Rio Tinto workers trade pay rises for job security

Australian Workers Union national secretary Paul Howes has praised the agreement. Photo: Alex Ellinghausen / FairfaxMining giant Rio Tinto has struck a significant workplace agreement with the Australian Workers Union that forgoes guaranteed pay rises in exchange for better job security and protection of conditions.

The deal – reported by The Australian newspaper – which Rio and the AWU last night both applauded for its flexibility, covers workers at the company’s Bell Bay aluminium smelter in Tasmania which, in 1994, was the first major plant in the country to be de-unionised.

The agreement, approved by a ballot of workers, retains common law contracts and a performance pay structure that does not provide for across-the-board annual wage increases.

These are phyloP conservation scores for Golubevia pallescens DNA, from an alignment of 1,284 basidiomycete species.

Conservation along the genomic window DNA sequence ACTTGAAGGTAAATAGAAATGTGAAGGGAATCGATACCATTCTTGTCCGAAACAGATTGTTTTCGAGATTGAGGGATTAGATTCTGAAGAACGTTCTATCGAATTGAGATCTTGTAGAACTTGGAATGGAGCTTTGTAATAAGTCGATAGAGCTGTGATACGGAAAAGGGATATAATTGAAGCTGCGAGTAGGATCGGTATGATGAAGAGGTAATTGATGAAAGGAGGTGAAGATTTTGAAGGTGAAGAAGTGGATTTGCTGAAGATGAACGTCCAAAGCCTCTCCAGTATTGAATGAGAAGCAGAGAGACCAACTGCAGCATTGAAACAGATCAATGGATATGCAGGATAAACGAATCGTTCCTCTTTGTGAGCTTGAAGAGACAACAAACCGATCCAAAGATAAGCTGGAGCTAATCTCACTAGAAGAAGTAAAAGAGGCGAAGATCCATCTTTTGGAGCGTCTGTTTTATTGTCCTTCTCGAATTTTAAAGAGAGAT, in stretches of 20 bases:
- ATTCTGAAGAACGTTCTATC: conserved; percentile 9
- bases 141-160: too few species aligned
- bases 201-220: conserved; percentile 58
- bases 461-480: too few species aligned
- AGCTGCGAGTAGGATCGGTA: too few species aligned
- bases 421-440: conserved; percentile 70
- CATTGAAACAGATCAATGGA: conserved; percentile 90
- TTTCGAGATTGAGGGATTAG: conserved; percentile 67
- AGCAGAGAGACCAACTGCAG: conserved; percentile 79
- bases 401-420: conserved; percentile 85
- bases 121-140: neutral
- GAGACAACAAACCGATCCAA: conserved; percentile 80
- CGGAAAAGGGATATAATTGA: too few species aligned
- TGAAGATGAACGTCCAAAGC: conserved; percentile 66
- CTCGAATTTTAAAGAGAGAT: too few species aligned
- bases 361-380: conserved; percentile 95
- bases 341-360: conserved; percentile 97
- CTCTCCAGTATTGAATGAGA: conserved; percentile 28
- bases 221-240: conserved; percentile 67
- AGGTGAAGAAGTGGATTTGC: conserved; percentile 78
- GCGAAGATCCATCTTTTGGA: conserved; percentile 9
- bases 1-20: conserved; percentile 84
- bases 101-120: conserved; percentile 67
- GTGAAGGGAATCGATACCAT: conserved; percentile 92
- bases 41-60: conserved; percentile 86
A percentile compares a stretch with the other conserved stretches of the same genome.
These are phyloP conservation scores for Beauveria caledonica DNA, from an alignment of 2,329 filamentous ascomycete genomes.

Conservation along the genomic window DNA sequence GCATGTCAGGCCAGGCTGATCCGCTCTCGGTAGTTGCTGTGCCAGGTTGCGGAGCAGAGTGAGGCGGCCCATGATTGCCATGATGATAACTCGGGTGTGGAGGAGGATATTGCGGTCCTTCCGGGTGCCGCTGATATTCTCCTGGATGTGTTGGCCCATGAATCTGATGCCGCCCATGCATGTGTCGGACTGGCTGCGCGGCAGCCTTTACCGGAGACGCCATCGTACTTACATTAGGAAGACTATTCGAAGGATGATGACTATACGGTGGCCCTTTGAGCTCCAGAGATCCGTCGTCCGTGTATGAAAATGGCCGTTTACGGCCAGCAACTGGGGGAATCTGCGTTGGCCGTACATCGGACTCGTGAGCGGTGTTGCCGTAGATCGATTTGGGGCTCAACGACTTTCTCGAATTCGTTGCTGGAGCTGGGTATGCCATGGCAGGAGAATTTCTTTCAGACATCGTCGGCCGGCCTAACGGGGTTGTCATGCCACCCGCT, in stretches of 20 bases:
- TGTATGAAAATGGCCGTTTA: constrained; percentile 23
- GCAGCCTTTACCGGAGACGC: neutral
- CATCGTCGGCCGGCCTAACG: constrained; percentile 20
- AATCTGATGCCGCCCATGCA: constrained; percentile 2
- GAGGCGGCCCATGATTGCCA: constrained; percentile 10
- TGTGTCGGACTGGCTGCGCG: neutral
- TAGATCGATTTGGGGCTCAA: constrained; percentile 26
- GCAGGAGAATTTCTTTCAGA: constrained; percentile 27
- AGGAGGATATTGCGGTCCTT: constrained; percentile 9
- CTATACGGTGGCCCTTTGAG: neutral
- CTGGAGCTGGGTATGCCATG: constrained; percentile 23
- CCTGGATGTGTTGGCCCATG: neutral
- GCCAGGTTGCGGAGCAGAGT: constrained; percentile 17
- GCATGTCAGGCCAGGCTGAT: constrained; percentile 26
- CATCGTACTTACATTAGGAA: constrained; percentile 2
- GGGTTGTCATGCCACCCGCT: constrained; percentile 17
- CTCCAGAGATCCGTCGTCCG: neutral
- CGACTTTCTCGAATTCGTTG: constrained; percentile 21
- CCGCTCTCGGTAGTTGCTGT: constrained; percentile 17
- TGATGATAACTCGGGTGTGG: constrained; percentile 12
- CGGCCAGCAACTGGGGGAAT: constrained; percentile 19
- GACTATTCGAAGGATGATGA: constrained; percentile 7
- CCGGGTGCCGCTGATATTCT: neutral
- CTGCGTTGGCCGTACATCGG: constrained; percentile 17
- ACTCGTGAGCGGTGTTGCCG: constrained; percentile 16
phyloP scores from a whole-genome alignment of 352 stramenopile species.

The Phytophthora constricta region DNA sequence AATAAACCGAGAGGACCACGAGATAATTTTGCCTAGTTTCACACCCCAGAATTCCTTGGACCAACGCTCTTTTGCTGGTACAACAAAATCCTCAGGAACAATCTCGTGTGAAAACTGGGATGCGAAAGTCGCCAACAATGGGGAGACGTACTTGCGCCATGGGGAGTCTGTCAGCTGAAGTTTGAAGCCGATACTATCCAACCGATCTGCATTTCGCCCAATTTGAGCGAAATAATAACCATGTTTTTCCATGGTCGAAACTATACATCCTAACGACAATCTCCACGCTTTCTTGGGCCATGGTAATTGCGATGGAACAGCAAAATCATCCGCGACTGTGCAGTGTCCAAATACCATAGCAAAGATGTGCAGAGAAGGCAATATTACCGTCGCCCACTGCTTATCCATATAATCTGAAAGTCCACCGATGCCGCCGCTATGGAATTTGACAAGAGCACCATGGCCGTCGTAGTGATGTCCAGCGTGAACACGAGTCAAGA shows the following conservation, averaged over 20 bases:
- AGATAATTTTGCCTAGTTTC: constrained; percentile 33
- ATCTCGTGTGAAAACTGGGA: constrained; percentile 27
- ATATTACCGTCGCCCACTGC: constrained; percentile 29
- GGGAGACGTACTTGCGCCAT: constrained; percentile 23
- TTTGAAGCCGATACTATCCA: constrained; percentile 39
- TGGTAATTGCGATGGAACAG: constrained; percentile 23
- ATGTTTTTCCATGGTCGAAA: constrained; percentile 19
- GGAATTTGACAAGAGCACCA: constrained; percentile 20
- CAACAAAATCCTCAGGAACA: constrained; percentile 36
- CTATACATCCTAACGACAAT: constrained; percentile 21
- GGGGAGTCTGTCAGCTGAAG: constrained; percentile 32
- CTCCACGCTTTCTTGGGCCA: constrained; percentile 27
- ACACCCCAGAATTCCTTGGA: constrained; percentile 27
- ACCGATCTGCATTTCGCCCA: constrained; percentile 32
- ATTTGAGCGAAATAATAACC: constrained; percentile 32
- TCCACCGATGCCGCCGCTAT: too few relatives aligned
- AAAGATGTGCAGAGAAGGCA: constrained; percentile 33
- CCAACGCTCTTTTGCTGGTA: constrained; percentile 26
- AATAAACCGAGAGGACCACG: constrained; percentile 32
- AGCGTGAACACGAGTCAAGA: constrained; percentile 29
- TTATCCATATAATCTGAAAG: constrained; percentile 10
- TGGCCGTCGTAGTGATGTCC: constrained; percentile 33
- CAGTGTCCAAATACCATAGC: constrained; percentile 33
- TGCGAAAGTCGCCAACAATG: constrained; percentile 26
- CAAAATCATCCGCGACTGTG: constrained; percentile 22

While the AWU had previously argued that process operators at Bell Bay were paid significantly less than mainland workers doing the same job, the union modified its approach given the struggling state of the aluminium sector.

AWU national secretary Paul Howes said the agreement promoted certainty for Bell Bay employees “without creating any adverse working conditions that would damage the company’s performance”.

“It’s actually really a model for how workers and employers can work together during tough economic times to make these plants more productive,” Mr Howes said.

“This is an agreement and arrangement which demonstrates that the union movement is able to move with the times.”

Rio agreed last year to end two decades of hostilities and resume bargaining with the AWU after the union succeeded in using the Fair Work Act to demonstrate a majority of the smelter employees wanted to be covered by an enterprise agreement.